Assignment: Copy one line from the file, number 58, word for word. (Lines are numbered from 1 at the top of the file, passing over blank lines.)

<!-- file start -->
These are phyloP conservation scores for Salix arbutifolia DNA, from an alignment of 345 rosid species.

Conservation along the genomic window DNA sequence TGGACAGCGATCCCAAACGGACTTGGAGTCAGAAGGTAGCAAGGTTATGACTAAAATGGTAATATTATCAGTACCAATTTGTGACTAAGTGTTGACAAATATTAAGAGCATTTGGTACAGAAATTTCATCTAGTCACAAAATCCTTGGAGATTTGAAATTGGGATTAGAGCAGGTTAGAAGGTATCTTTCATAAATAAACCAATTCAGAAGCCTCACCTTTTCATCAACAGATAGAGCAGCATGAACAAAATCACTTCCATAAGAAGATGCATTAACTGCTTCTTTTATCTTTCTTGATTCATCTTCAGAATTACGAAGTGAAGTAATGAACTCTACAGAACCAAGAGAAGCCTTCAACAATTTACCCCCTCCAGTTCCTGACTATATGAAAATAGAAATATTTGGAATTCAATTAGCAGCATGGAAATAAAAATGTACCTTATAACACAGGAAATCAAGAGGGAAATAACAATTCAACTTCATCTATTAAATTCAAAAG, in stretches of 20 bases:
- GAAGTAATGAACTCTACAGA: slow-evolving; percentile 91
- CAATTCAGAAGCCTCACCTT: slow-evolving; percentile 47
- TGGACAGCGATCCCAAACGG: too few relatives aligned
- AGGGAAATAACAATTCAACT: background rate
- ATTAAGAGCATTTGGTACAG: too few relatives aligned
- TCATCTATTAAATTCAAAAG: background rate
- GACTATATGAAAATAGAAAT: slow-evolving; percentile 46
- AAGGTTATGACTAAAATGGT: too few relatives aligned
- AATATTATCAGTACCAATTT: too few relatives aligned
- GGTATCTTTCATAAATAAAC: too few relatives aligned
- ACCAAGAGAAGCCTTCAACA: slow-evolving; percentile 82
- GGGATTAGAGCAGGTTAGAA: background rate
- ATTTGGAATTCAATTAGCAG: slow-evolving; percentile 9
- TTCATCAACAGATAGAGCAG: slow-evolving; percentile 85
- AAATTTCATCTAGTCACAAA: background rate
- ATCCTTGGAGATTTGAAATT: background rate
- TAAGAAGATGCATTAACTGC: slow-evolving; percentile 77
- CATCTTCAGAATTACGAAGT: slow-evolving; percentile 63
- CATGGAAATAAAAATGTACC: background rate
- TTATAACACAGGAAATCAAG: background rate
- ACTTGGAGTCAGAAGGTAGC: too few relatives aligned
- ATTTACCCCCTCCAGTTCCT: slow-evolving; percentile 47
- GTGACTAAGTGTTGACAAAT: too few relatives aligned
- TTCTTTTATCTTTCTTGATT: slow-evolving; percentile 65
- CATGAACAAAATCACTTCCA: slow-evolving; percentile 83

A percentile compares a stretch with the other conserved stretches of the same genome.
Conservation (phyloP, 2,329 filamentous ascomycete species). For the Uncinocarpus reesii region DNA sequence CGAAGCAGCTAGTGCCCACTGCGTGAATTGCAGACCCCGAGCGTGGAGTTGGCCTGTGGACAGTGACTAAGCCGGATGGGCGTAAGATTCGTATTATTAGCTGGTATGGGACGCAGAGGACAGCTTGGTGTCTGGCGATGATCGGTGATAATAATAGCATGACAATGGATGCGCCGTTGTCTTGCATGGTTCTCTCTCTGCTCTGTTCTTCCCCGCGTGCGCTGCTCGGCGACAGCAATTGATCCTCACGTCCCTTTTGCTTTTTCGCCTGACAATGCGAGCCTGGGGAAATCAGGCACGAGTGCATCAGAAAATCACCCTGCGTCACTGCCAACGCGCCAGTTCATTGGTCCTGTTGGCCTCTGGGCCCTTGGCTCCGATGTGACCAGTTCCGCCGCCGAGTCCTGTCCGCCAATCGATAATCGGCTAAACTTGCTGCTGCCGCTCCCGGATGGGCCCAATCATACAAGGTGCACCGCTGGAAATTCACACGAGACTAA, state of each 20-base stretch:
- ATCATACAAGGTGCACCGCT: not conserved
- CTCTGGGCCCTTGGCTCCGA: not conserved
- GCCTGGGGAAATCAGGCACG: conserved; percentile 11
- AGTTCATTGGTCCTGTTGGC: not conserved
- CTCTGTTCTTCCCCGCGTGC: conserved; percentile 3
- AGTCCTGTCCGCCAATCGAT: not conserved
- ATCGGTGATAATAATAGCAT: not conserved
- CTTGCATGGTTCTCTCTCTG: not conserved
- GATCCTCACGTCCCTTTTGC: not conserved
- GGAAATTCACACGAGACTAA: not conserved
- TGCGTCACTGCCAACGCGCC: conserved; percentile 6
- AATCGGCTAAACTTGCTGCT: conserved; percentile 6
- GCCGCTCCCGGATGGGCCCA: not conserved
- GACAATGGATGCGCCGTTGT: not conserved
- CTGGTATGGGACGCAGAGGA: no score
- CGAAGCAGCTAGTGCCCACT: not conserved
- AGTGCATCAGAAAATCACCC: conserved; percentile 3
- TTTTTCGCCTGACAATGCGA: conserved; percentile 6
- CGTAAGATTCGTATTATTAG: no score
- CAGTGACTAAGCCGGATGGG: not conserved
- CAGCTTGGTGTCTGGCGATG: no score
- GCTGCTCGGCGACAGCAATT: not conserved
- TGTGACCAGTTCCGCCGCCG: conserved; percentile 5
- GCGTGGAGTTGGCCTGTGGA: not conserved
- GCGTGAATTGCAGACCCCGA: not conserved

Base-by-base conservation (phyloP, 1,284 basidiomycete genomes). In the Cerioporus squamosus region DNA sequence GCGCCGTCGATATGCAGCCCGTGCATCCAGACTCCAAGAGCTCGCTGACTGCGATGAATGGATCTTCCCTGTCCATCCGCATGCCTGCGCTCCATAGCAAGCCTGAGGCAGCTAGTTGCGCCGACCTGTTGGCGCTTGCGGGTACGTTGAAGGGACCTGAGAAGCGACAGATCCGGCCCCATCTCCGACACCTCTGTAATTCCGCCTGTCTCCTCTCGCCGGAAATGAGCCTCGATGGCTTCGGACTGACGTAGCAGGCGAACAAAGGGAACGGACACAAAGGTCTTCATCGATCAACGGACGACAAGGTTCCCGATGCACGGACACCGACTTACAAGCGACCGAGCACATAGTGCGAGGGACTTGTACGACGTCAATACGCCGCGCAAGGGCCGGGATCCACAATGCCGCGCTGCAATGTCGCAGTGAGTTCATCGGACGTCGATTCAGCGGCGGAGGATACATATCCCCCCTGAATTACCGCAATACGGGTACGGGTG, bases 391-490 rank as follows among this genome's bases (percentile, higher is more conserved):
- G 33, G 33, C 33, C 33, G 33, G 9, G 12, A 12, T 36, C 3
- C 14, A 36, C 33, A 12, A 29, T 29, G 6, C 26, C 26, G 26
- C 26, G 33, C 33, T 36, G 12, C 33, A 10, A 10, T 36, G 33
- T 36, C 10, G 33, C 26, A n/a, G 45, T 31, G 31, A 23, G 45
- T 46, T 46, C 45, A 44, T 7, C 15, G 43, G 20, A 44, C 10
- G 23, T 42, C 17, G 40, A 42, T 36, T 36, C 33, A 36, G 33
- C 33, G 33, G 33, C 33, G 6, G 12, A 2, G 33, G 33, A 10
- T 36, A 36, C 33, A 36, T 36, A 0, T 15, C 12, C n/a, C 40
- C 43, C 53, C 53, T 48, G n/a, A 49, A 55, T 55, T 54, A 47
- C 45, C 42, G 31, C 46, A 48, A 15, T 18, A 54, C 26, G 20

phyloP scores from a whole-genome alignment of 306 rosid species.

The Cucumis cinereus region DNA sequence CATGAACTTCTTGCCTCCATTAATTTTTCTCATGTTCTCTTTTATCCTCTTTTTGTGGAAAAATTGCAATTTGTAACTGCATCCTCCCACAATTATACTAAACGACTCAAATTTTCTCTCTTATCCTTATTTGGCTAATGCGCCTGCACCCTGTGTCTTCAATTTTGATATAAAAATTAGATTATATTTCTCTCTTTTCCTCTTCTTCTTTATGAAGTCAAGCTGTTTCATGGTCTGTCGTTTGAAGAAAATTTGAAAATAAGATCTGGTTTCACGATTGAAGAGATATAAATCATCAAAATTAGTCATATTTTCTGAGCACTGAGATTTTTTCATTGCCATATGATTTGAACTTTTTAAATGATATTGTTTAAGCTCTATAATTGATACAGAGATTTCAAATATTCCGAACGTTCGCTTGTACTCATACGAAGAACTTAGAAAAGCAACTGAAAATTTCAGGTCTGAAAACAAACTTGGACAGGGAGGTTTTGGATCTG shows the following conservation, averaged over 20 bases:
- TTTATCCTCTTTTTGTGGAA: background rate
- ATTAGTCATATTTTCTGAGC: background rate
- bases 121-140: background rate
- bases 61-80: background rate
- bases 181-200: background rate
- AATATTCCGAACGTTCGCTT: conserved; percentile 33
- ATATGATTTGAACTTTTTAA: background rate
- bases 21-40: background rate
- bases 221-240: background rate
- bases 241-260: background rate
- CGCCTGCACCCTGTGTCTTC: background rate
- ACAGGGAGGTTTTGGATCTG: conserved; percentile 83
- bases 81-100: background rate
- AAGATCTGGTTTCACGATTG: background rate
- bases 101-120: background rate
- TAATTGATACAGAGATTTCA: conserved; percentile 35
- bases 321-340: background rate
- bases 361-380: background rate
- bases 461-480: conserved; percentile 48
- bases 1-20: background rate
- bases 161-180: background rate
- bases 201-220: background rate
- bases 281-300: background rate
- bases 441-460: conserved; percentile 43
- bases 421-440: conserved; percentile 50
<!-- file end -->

- C 26, G 33, C 33, T 36, G 12, C 33, A 10, A 10, T 36, G 33